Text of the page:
In the midst of the hype surrounding OpenAI's DALL-E 2, a developer has trained his own system that is named like the great role model - but has almost nothing in common with it. Now DALL-E Mini has to change its name.
Strange and crazy pictures have been circulating on social media for weeks. They show babies with guns, Donald Trump in Mario Kart or aliens in court. The Twitter account "Weird Dall-E" collects these pictures and at the same time numerous followers: since February 2022, it already has more than one million. AI creativity obviously has appeal.
- Weird Dall-E Mini Generations (@weirddalle) July 1, 2022
DALL-E Mini is not from OpenAI
What gets lost in social media and in many media reports is that DALL-E Mini was not developed by OpenAI.
The system was trained by Boris Dayma, a Houston-based AI consultant. It has little more in common with the original DALL-E than the idea: it uses its own open-source architecture and, in part, different, fewer training images (about 30 million). Dayma build the first version in the summer of 2021 during a hackathon hosted by machine learning platform Hugging Face and Google.
The system generates quite suitable motifs for text input, but the visual quality is much worse than in DALL-E. The motifs are very blurry and have a dream-like appearance; usually, it looks more like a nightmare. It's enough for social media fun, but Dayma's system is no serious competitor to DALL-E 2 or artists.
Craiyon, as the system is now called, also does not use security policies like those explored by OpenAI. Accordingly, the system generates explicit images with celebrities or children on them and reproduces stereotypes.
"Because the model was trained on unfiltered data from the Internet, it may generate images that contain harmful stereotypes. The extent and nature of the biases of the DALL·E mini model have yet to be fully documented," the website states.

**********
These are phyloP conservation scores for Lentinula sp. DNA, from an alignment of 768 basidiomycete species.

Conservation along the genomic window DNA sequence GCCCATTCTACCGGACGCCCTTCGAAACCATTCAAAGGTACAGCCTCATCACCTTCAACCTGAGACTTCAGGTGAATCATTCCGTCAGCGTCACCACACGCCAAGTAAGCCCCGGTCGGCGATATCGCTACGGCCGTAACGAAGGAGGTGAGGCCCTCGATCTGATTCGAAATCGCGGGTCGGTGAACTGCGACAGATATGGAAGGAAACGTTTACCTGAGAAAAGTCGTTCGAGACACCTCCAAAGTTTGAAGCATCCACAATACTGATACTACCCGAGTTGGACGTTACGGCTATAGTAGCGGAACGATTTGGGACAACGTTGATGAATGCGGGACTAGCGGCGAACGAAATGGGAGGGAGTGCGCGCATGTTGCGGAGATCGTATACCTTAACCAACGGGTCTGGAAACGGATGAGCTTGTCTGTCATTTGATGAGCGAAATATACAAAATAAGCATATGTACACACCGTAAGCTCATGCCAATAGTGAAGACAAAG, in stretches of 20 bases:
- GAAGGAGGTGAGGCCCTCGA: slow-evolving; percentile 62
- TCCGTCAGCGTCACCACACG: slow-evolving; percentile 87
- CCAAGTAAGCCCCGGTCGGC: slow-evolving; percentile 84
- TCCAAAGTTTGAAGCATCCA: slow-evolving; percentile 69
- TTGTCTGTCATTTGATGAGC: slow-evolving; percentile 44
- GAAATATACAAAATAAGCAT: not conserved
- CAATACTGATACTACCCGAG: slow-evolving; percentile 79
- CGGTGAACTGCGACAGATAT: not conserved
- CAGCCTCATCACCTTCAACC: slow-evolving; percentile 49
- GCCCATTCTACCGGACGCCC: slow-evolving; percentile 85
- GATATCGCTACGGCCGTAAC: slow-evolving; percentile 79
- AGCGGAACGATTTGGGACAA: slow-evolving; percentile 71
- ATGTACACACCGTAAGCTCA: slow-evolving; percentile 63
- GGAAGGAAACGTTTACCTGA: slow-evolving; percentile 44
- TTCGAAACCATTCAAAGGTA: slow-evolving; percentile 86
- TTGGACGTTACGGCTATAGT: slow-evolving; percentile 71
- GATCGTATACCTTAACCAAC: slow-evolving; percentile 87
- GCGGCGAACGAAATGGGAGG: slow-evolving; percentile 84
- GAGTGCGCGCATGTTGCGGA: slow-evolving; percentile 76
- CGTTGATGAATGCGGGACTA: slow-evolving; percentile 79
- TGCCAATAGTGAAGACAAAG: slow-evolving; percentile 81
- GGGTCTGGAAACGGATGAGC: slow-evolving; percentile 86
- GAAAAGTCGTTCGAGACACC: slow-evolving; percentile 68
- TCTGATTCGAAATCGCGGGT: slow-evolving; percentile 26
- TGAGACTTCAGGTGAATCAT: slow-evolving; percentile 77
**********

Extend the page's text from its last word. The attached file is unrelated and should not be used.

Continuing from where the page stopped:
DALL-E Mini becomes Craiyon
However, these shortcomings do not hinder the success of Dayma's system: According to the platform Hugging Face, the model generates up to 50,000 images per day. This shows how great the interest in such systems is. OpenAI also saw record registrations for DALL-E 2.
OpenAI has asked Dayma (much too late) to change the name of the system. DALL-E Mini is now called Craiyon and is accessible via a newly launched website. Dayma plans to continue training the AI and monetize the site with advertising and premium offers. The images are freely available for private use, for commercial use the developer should be contacted.
It remains to be seen whether Dayma can continue to be successful with his free, unrestricted approach when more powerful systems like DALL-E 2 or alternatives like Midjourney become freely available. The developer assumes that there will be even more imitators with increasingly high-quality systems up to photorealism.
“You know, it’s coming,” Dayma says to WIRED. “But I hope DALL-E Mini brings awareness to people that when they see an image they should know that it isn’t necessarily true.”